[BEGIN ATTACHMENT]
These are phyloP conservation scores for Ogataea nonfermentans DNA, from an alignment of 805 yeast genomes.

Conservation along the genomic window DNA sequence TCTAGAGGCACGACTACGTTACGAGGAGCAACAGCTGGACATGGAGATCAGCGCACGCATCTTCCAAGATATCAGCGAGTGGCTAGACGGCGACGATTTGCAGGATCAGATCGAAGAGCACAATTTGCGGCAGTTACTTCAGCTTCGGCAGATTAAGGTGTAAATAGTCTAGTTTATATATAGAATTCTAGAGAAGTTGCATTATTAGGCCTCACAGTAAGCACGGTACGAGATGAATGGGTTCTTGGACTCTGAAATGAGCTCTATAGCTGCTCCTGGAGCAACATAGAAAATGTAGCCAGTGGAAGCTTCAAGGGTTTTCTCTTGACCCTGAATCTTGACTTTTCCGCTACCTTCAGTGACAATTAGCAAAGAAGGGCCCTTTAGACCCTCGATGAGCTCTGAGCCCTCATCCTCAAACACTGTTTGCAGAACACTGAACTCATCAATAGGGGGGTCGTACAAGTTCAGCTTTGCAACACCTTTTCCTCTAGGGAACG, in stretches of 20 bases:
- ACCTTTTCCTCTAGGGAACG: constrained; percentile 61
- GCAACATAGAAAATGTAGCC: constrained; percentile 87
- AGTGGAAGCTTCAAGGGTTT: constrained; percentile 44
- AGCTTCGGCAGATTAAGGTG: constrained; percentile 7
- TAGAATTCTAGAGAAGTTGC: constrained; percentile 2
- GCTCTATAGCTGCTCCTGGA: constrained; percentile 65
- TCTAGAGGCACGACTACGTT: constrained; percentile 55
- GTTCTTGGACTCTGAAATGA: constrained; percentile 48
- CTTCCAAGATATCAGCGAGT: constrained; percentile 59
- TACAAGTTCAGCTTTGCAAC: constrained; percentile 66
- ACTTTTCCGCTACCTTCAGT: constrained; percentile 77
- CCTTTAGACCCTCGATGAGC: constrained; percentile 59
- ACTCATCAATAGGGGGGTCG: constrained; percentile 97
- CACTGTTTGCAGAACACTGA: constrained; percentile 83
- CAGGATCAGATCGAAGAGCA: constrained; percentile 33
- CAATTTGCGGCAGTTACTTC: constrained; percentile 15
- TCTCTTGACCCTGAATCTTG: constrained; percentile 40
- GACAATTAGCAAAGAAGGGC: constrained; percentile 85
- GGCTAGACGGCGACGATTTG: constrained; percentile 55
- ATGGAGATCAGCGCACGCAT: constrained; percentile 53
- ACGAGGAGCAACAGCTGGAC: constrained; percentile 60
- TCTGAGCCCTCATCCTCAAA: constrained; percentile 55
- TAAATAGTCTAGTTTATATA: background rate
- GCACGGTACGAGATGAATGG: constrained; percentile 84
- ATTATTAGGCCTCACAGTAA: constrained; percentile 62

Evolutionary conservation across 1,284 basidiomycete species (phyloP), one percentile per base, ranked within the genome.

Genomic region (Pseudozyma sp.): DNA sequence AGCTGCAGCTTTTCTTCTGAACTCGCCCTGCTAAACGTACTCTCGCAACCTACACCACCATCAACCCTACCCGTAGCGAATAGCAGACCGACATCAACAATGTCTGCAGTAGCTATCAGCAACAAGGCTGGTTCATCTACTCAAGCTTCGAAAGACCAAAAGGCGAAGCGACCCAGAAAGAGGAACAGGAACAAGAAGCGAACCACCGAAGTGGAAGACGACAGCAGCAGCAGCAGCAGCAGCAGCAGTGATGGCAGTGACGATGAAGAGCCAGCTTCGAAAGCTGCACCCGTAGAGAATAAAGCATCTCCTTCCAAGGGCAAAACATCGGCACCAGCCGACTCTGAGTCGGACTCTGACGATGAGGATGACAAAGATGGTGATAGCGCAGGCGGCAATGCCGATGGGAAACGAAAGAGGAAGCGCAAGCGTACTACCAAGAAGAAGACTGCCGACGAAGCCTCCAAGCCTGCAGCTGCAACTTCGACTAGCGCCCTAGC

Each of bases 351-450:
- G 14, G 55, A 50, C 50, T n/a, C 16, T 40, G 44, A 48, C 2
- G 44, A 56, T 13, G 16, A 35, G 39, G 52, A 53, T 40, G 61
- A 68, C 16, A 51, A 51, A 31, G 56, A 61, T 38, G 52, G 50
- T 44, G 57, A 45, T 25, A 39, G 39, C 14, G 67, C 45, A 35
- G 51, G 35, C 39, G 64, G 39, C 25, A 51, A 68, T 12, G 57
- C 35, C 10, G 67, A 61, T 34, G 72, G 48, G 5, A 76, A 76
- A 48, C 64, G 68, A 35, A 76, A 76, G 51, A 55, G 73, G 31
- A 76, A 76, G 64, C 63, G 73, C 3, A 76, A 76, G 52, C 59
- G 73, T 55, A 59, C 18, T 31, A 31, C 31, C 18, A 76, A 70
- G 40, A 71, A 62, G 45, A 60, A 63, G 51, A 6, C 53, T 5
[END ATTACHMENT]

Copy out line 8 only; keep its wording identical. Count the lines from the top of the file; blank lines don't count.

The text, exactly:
- GCTCTATAGCTGCTCCTGGA: constrained; percentile 65